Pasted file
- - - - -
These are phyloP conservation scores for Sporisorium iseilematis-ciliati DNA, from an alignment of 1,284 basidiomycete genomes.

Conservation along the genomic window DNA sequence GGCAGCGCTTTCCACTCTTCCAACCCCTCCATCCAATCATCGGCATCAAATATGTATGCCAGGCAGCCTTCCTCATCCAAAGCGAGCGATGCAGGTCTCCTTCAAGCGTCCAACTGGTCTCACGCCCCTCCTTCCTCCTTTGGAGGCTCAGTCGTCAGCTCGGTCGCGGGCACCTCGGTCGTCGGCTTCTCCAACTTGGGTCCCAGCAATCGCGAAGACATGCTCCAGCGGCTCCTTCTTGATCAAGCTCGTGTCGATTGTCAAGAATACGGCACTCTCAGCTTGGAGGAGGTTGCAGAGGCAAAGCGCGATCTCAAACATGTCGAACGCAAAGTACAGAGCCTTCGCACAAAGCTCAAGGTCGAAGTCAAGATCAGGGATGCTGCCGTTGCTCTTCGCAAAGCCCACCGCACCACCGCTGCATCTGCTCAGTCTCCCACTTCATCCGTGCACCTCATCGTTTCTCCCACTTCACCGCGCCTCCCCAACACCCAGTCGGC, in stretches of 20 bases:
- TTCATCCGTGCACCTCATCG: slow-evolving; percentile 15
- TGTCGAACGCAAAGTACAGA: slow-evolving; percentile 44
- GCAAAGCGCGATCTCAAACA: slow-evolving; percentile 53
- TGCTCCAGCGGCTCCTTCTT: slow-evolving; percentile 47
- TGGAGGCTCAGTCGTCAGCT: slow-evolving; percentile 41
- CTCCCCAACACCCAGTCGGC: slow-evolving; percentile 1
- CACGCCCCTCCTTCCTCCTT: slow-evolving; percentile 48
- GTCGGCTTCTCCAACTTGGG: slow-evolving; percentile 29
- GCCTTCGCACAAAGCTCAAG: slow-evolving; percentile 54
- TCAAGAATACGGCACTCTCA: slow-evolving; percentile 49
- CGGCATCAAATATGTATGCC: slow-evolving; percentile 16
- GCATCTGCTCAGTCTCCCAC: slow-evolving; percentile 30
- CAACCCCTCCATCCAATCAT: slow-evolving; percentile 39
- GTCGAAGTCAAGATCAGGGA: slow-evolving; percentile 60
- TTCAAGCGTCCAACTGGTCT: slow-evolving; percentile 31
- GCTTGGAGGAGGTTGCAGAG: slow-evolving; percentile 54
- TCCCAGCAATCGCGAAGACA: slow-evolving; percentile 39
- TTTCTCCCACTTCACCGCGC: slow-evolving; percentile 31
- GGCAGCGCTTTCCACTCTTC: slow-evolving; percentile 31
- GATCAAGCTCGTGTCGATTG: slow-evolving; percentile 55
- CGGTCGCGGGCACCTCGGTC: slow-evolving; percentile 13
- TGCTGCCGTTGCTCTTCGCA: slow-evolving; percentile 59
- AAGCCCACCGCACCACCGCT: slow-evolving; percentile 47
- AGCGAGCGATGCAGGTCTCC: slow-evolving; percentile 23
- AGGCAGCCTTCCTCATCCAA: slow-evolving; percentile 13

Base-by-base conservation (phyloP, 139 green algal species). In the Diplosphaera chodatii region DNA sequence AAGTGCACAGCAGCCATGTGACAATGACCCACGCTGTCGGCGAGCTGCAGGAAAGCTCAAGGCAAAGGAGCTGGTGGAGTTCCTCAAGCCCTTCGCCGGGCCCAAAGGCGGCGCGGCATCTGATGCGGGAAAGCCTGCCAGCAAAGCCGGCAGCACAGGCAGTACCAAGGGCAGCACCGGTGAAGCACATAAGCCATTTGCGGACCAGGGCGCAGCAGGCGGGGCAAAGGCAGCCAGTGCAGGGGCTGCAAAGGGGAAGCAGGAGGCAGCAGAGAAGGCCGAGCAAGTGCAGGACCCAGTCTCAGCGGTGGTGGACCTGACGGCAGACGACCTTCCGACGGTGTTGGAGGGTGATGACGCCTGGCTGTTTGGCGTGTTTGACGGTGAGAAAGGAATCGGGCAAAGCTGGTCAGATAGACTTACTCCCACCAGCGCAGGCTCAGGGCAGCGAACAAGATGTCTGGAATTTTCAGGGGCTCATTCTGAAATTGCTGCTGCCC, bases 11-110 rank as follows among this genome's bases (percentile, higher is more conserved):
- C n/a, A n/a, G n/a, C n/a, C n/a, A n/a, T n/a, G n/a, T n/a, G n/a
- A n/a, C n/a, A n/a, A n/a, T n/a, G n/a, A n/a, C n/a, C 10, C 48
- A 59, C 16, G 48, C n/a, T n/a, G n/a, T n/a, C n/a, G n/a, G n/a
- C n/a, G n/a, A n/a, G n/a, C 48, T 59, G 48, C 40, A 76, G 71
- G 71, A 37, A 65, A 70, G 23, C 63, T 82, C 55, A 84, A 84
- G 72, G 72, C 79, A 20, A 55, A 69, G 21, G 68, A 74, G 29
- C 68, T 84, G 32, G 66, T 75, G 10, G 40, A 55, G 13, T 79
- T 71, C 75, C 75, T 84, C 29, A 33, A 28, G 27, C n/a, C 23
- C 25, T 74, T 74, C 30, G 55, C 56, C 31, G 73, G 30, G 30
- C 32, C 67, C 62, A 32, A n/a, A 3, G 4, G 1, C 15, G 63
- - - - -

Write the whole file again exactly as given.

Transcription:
These are phyloP conservation scores for Sporisorium iseilematis-ciliati DNA, from an alignment of 1,284 basidiomycete genomes.

Conservation along the genomic window DNA sequence GGCAGCGCTTTCCACTCTTCCAACCCCTCCATCCAATCATCGGCATCAAATATGTATGCCAGGCAGCCTTCCTCATCCAAAGCGAGCGATGCAGGTCTCCTTCAAGCGTCCAACTGGTCTCACGCCCCTCCTTCCTCCTTTGGAGGCTCAGTCGTCAGCTCGGTCGCGGGCACCTCGGTCGTCGGCTTCTCCAACTTGGGTCCCAGCAATCGCGAAGACATGCTCCAGCGGCTCCTTCTTGATCAAGCTCGTGTCGATTGTCAAGAATACGGCACTCTCAGCTTGGAGGAGGTTGCAGAGGCAAAGCGCGATCTCAAACATGTCGAACGCAAAGTACAGAGCCTTCGCACAAAGCTCAAGGTCGAAGTCAAGATCAGGGATGCTGCCGTTGCTCTTCGCAAAGCCCACCGCACCACCGCTGCATCTGCTCAGTCTCCCACTTCATCCGTGCACCTCATCGTTTCTCCCACTTCACCGCGCCTCCCCAACACCCAGTCGGC, in stretches of 20 bases:
- TTCATCCGTGCACCTCATCG: slow-evolving; percentile 15
- TGTCGAACGCAAAGTACAGA: slow-evolving; percentile 44
- GCAAAGCGCGATCTCAAACA: slow-evolving; percentile 53
- TGCTCCAGCGGCTCCTTCTT: slow-evolving; percentile 47
- TGGAGGCTCAGTCGTCAGCT: slow-evolving; percentile 41
- CTCCCCAACACCCAGTCGGC: slow-evolving; percentile 1
- CACGCCCCTCCTTCCTCCTT: slow-evolving; percentile 48
- GTCGGCTTCTCCAACTTGGG: slow-evolving; percentile 29
- GCCTTCGCACAAAGCTCAAG: slow-evolving; percentile 54
- TCAAGAATACGGCACTCTCA: slow-evolving; percentile 49
- CGGCATCAAATATGTATGCC: slow-evolving; percentile 16
- GCATCTGCTCAGTCTCCCAC: slow-evolving; percentile 30
- CAACCCCTCCATCCAATCAT: slow-evolving; percentile 39
- GTCGAAGTCAAGATCAGGGA: slow-evolving; percentile 60
- TTCAAGCGTCCAACTGGTCT: slow-evolving; percentile 31
- GCTTGGAGGAGGTTGCAGAG: slow-evolving; percentile 54
- TCCCAGCAATCGCGAAGACA: slow-evolving; percentile 39
- TTTCTCCCACTTCACCGCGC: slow-evolving; percentile 31
- GGCAGCGCTTTCCACTCTTC: slow-evolving; percentile 31
- GATCAAGCTCGTGTCGATTG: slow-evolving; percentile 55
- CGGTCGCGGGCACCTCGGTC: slow-evolving; percentile 13
- TGCTGCCGTTGCTCTTCGCA: slow-evolving; percentile 59
- AAGCCCACCGCACCACCGCT: slow-evolving; percentile 47
- AGCGAGCGATGCAGGTCTCC: slow-evolving; percentile 23
- AGGCAGCCTTCCTCATCCAA: slow-evolving; percentile 13

Base-by-base conservation (phyloP, 139 green algal species). In the Diplosphaera chodatii region DNA sequence AAGTGCACAGCAGCCATGTGACAATGACCCACGCTGTCGGCGAGCTGCAGGAAAGCTCAAGGCAAAGGAGCTGGTGGAGTTCCTCAAGCCCTTCGCCGGGCCCAAAGGCGGCGCGGCATCTGATGCGGGAAAGCCTGCCAGCAAAGCCGGCAGCACAGGCAGTACCAAGGGCAGCACCGGTGAAGCACATAAGCCATTTGCGGACCAGGGCGCAGCAGGCGGGGCAAAGGCAGCCAGTGCAGGGGCTGCAAAGGGGAAGCAGGAGGCAGCAGAGAAGGCCGAGCAAGTGCAGGACCCAGTCTCAGCGGTGGTGGACCTGACGGCAGACGACCTTCCGACGGTGTTGGAGGGTGATGACGCCTGGCTGTTTGGCGTGTTTGACGGTGAGAAAGGAATCGGGCAAAGCTGGTCAGATAGACTTACTCCCACCAGCGCAGGCTCAGGGCAGCGAACAAGATGTCTGGAATTTTCAGGGGCTCATTCTGAAATTGCTGCTGCCC, bases 11-110 rank as follows among this genome's bases (percentile, higher is more conserved):
- C n/a, A n/a, G n/a, C n/a, C n/a, A n/a, T n/a, G n/a, T n/a, G n/a
- A n/a, C n/a, A n/a, A n/a, T n/a, G n/a, A n/a, C n/a, C 10, C 48
- A 59, C 16, G 48, C n/a, T n/a, G n/a, T n/a, C n/a, G n/a, G n/a
- C n/a, G n/a, A n/a, G n/a, C 48, T 59, G 48, C 40, A 76, G 71
- G 71, A 37, A 65, A 70, G 23, C 63, T 82, C 55, A 84, A 84
- G 72, G 72, C 79, A 20, A 55, A 69, G 21, G 68, A 74, G 29
- C 68, T 84, G 32, G 66, T 75, G 10, G 40, A 55, G 13, T 79
- T 71, C 75, C 75, T 84, C 29, A 33, A 28, G 27, C n/a, C 23
- C 25, T 74, T 74, C 30, G 55, C 56, C 31, G 73, G 30, G 30
- C 32, C 67, C 62, A 32, A n/a, A 3, G 4, G 1, C 15, G 63